An order has been issued by a judge to the New York Times for the return of internal documents related to Project Veritas. The New York Times was cited in an article published last month. The report had sparked allegations that the FBI was behind the memos’ leak.
In his ruling on Friday, Justice Charles Wood of the Westchester County Supreme Court in New York state ordered the New York Times to give Project Veritas back any physical copies of legal memos prepared by the media watchdog group’s attorneys and to erase all electronic copies.
He also upheld the temporary injunction issued by him last month prohibiting further publication of information from memos. He said that the documents did not constitute a matter of public concern, adding that they fell under the group’s expectations of privacy that outweighed concerns about press freedoms.
“Steadfast fidelity to, and vigilance in protecting First Amendment freedoms cannot be permitted to abrogate the fundamental protections of attorney-client privilege or the basic right to privacy,” Wood ruled.
Project Veritas raised objections against a November 11 New York Times piece that purportedly disclosed how Project Veritas sat down with its lawyers. “gauge how far its deceptive reporting practices can go before running afoul of federal laws.
The article’s timing prompted outrage and suspicions that an FBI source might have leaked the newspaper confidential data obtained during recent raids.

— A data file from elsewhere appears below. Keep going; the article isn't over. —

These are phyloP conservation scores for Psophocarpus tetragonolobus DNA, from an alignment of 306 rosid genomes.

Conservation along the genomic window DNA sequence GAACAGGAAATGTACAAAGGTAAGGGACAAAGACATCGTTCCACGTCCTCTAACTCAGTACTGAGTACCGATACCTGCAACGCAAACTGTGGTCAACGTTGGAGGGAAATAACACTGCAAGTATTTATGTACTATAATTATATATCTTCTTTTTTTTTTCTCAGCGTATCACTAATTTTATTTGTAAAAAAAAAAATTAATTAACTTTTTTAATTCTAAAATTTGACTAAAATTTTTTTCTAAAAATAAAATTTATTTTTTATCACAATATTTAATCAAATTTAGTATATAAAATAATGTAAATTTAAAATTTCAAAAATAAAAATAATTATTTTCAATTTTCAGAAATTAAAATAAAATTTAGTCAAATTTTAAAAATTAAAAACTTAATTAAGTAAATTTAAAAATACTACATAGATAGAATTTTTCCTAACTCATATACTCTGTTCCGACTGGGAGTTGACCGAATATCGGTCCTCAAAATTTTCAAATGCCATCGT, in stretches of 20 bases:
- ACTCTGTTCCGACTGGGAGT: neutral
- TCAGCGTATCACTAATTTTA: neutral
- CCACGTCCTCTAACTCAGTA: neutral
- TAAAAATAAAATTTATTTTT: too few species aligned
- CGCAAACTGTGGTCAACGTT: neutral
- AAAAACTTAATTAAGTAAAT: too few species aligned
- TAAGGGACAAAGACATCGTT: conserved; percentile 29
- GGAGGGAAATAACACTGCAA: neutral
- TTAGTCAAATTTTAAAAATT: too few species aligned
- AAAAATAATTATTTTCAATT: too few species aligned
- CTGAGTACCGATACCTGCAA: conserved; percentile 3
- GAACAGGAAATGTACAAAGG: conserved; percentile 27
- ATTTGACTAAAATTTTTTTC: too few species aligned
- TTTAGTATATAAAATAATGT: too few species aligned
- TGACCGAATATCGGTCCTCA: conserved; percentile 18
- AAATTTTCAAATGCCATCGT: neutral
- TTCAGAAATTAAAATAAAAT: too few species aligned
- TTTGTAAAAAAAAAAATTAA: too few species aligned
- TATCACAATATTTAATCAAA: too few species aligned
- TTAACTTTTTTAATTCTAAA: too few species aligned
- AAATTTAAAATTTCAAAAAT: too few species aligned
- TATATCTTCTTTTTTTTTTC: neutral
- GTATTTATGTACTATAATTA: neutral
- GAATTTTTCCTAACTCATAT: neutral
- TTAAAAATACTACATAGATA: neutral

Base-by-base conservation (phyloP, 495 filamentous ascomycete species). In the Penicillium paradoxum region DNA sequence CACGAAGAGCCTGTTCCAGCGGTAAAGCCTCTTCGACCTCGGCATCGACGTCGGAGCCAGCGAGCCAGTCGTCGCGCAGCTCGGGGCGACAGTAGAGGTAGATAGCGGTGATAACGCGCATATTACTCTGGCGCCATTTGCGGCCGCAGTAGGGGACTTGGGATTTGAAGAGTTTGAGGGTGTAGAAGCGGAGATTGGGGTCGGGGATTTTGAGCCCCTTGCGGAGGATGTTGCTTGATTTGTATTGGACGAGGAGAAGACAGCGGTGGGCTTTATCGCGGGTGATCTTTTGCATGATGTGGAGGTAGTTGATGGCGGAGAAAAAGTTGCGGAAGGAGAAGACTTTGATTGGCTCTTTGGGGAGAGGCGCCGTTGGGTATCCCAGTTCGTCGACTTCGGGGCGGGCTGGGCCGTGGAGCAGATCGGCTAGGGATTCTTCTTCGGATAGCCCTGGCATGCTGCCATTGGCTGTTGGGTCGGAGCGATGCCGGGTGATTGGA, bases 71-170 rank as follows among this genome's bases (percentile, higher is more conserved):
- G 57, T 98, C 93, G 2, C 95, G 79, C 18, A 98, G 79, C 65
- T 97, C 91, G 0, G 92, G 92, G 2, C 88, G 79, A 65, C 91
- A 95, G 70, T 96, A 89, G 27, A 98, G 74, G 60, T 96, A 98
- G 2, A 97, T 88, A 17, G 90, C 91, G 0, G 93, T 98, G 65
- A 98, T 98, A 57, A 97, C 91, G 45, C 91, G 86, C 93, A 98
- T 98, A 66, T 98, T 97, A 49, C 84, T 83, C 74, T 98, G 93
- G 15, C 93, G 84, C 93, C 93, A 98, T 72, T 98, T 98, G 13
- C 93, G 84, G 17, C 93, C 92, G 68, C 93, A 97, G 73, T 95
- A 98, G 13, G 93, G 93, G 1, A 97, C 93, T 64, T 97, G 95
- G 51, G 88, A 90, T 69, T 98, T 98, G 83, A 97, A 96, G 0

It came out in less than a week after an FBI raid of Project Veritas founder James O’Keefe’s home – as part of an investigation into the group’s acquisition of a diary supposedly belonging to Ashley Biden, the US president’s daughter.
In a statement, Libby Locke, a lawyer for Project Veritas, said that the ruling affirmed the view that the New York Time’s behavior had been “irregular.”
The New York Times is now a tool for partisan politics, having long lost the true meaning of journalism.
This decision was made as part of Project Veritas’ 2020 defamation suit against the New York Times. The paper had published an article in which the group accused the newspaper of participating in illegal activities. “deceptive” journalistic practices. Judge said these may be public interests, but not legal communications.
Meanwhile, New York Times publisher A.G. Sulzberger said the paper would appeal the ruling – claiming that it was without “apparent precedent”She maintained that all documents had been properly sealed. “obtained legally in the ordinary course of reporting.”
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